Chlorine reacting with white phosphorus

Bright burning and the formation of thick smoke

Scientific name: Oxidation of phosphorus in the presence of chlorine


Chlorine reacting with phosphorus (white)

by ChemPics


Wear eye protection goggles. Use gloves. Chlorine is a poisonous gas! Perform the reaction in a hood or outdoors.

Always follow general safety recommendations. Please note that conducting chemistry experiments you must comply with the relevant legal procedures in your country.

Reaction formula

P4 + 10 Cl2 → 4 PCl5

Step-by-step instruction

WARNING! This experiment is dangerous! You should NOT perform this at home. ONLY carry out this experiment, if you are a trained chemist, and you understand local safety and legal requirements, which are required to perform such experiments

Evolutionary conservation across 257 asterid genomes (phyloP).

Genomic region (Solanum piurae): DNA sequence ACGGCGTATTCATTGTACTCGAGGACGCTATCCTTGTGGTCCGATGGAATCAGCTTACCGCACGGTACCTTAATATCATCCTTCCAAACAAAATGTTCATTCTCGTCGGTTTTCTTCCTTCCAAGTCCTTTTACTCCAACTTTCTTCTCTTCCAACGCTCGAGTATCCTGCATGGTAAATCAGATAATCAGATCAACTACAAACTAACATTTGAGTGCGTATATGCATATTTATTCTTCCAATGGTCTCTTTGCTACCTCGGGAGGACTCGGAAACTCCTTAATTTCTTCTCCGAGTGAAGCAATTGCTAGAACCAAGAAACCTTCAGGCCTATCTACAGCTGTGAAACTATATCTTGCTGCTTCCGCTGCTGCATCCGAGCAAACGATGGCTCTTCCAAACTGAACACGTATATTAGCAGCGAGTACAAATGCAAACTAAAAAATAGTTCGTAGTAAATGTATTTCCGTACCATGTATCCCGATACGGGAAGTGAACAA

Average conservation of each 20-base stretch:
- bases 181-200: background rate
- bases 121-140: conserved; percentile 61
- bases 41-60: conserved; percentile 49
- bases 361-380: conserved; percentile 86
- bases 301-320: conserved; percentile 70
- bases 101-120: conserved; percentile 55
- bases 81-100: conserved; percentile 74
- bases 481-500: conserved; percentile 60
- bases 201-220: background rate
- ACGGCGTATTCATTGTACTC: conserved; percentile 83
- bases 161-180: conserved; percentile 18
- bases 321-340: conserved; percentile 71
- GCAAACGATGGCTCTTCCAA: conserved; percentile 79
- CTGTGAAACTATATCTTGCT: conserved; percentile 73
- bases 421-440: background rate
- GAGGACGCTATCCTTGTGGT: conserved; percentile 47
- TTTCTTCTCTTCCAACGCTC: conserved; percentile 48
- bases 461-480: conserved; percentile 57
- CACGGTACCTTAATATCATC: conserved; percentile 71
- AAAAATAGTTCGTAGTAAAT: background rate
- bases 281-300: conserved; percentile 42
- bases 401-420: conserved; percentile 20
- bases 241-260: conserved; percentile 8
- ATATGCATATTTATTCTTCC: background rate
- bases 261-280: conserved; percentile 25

1. Fill a 1L-flask with chlorine.
  2. Insert 1 g of white phosphorus into the flask.
  3. Observe the intense burning.

Scientific background

As a halogen chlorine is a strong oxidant. This property of chlorine is due to its position in the periodic table, high electronegativity, the lack of a single electron to fill the outer electron level and the low energy of Cl-Cl bonds. Phosphorus is a nonmetal that has reducing properties. It, especially white phosphorus, has a very high reactivity. Phosphorus is oxidized to phosphorus chloride, which forms the smoke. A large amount of heat is released which provides the ignition.


Published on 30 June 2015

  • Fire
  • Heating with fire
  • Explosion
  • Poisoned gas
  • Organic
  • Electricity
  • Solution
  • Oxidation reduction
  • Color change
  • Precipitate
  • Gassing
  • Catalyst